MHC policy and Massachusetts state practices regarding archaeological and historic preservation of Indigenous places fail to comply with UN Declaration on Rights of Indigenous Peoples and UN Declaration on Universal Human Rights, both of which the USA signed. Since all nations have signed onto both of these declarations of rights, it follows that we should comply. MHC and Massachusetts have chosen not to comply with international rights. Without providing data or debate to support their position, MHC completely denies what all other states in the USA have recognized.
Massachusetts Ethical Archaeology Society Policy on Maunumuetash/Stone Prayers/Ceremonial Stone Landscapes
MEAS complies with UN Declaration on Rights of Indigenous Peoples by recognizing the right of Indigenous Peoples to describe their own cultures, identify their own cultural legacies, and determine the disposition of their cultural properties. Therefore, MEAS respects and accepts Indigenous interpretations on features of Indigenous legacy as identified by Indigenous persons and entities.
MEAS also recognizes the body of research compiled in the literature of archaeology and historic preservation that cumulatively evidence both the overwhelming correlation of Stone Prayers to regional Indigenous ceremonial practice and the numerous historical references and documents that give reference and definition to many types of Stone Prayers.
MEAS recognizes the right of Indigenous people to identify, interpret and determine the disposition of Indigenous cultural properties, including Stone Prayers. Furthermore, MEAS recognizes that "tribal recognition" is wholly a construct of Colonial hegemony, is part and parcel of genocide processes, and is not a legitimate construct as it does not function to confirm historical nations nor does it function to restore nations that have been fractured and oppressed by gencoide. Rather, "tribal recognition" has been a tool used to erase Indigenous nations by the hundreds across the continent. Therefore, MEAS recognizes the right of all Indigenous people, represented or otherwise, to claim the legacy of their true ancestry, disregarding political constructs that are aimed at erasing nations.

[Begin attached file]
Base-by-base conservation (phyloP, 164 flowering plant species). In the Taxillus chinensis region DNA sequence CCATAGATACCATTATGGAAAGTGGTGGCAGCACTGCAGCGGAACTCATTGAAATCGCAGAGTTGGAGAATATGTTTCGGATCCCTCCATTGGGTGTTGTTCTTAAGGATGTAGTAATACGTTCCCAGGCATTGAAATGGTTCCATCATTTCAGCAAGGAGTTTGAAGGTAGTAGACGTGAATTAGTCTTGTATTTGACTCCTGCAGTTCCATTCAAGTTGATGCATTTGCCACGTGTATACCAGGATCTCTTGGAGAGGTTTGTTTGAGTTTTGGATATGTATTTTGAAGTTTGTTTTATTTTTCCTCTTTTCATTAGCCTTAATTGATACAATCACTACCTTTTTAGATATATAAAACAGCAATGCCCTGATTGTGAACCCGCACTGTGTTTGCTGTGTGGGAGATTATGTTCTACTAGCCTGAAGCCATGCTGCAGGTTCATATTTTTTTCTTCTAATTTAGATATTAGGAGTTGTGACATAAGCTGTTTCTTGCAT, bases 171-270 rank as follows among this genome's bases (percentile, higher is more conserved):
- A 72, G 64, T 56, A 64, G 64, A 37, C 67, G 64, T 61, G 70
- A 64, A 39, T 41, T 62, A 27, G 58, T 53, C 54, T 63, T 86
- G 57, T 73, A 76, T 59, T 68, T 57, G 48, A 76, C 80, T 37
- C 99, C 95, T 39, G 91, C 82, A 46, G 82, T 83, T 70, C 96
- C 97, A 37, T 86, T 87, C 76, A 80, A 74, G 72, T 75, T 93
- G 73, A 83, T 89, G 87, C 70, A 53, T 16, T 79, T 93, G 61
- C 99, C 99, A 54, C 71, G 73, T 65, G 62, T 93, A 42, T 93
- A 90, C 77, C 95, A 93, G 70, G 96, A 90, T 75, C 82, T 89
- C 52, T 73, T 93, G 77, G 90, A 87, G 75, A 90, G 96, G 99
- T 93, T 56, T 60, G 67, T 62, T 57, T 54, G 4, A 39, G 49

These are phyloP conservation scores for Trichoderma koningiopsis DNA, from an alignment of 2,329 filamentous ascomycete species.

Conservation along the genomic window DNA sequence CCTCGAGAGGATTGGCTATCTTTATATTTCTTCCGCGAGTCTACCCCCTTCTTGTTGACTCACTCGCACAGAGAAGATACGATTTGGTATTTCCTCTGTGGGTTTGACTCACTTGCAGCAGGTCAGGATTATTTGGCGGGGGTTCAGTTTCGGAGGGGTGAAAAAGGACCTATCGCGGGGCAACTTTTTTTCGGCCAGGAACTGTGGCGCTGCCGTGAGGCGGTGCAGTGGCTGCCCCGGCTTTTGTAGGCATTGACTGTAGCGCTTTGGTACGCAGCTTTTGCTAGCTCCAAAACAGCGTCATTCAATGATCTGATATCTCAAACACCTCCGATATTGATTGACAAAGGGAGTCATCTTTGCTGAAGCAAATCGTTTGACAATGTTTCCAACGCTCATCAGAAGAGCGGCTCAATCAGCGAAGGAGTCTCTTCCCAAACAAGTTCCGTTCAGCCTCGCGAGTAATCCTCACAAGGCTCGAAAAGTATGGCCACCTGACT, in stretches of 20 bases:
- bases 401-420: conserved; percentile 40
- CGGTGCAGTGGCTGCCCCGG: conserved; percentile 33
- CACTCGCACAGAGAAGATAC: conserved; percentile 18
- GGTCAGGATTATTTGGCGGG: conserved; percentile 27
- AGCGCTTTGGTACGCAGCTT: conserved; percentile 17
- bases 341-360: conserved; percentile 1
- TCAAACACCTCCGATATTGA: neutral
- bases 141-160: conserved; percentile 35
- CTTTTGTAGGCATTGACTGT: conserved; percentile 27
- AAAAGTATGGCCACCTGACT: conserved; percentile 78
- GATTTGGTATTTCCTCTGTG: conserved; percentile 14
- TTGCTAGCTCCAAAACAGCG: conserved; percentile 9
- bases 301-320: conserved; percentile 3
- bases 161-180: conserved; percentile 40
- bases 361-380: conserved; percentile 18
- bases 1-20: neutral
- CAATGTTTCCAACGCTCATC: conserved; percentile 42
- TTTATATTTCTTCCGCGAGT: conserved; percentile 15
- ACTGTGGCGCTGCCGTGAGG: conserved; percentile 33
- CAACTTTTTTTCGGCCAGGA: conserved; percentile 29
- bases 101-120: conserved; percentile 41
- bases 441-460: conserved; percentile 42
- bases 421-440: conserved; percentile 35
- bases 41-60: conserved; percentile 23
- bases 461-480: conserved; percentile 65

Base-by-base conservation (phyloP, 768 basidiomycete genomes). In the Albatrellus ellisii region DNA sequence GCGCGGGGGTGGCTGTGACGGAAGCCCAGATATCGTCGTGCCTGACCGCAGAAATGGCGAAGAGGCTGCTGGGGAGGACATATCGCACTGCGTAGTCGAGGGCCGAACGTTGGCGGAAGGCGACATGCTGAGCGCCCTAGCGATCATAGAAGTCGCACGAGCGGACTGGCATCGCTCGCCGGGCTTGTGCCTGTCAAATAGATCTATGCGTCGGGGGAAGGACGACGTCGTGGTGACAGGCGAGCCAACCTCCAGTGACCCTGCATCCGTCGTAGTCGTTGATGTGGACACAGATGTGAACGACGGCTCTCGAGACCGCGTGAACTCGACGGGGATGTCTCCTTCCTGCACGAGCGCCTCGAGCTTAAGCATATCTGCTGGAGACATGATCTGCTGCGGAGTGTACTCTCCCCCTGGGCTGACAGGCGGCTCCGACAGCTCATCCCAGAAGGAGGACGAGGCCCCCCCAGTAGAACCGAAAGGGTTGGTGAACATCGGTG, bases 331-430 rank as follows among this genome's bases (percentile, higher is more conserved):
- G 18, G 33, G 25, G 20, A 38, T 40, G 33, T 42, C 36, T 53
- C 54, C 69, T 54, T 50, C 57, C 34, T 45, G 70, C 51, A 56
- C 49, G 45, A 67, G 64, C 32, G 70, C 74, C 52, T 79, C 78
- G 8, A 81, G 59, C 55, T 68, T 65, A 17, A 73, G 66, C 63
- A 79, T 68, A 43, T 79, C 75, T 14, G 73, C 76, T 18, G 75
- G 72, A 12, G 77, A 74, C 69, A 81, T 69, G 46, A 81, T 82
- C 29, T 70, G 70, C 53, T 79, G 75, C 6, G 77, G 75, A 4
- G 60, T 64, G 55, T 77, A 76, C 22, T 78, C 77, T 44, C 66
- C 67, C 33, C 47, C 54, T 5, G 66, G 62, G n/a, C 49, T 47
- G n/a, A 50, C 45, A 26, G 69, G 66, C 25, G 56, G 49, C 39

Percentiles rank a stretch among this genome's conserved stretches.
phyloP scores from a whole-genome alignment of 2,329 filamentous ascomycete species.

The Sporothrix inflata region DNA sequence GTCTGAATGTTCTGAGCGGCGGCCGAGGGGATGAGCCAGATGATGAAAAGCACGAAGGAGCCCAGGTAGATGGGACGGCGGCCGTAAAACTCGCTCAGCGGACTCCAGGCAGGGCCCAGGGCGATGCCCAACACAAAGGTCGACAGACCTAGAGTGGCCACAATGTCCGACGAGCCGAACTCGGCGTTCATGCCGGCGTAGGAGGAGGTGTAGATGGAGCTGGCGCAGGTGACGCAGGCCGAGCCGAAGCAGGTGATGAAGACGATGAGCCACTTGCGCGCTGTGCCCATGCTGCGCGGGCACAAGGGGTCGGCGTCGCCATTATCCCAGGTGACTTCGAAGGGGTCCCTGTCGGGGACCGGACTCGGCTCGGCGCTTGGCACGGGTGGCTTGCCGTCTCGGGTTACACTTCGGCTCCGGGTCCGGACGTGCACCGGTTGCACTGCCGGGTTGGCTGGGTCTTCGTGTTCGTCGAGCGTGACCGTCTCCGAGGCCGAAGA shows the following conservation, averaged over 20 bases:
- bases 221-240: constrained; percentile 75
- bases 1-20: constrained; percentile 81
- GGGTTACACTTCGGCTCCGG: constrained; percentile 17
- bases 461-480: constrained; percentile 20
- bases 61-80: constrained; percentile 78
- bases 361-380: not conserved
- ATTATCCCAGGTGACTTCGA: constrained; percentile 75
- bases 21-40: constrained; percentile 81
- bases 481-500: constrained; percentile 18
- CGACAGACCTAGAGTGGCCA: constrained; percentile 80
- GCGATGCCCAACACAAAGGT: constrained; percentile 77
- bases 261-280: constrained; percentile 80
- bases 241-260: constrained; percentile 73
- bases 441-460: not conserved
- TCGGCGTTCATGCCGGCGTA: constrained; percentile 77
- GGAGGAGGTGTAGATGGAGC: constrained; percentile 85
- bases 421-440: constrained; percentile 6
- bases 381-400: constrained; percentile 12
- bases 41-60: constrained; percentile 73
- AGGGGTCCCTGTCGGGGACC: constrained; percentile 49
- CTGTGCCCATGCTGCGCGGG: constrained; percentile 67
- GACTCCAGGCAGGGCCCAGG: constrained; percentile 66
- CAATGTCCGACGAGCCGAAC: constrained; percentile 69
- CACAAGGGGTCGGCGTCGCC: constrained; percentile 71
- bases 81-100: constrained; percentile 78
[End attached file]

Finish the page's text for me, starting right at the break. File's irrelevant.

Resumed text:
MEAS complies with the spirit and letter of laws, theories and policies on Racial Equity, Human Rights and Inclusion. To that end, MEAS recommends that all Indigenous entities be included in the determination of Indigenous legacy sites of all kinds, regardless of status imposed by Colonial entities upon them.
It is the duty of those who would comply with human rights to discover and communicate with all the potential descendants of makers of Stone Prayers when identifying and determining the disposition of Indigenous legacy. There is no provision in human rights documents for any body to arbitrarily choose what Indigenous people can speak for a legacy; MEAS therefore respects the right of all Indigenous people with applicable descendancy to speak for their legacy.
See our upcoming blog - Who's Who in Massachusetts Indigenous Nations for more details on Indigenous peoples and how to contact them. MEAS recommends that all Stone Prayers be reported to the potential Indigenous descendants inclusively, who can then determine their level of involvement independently.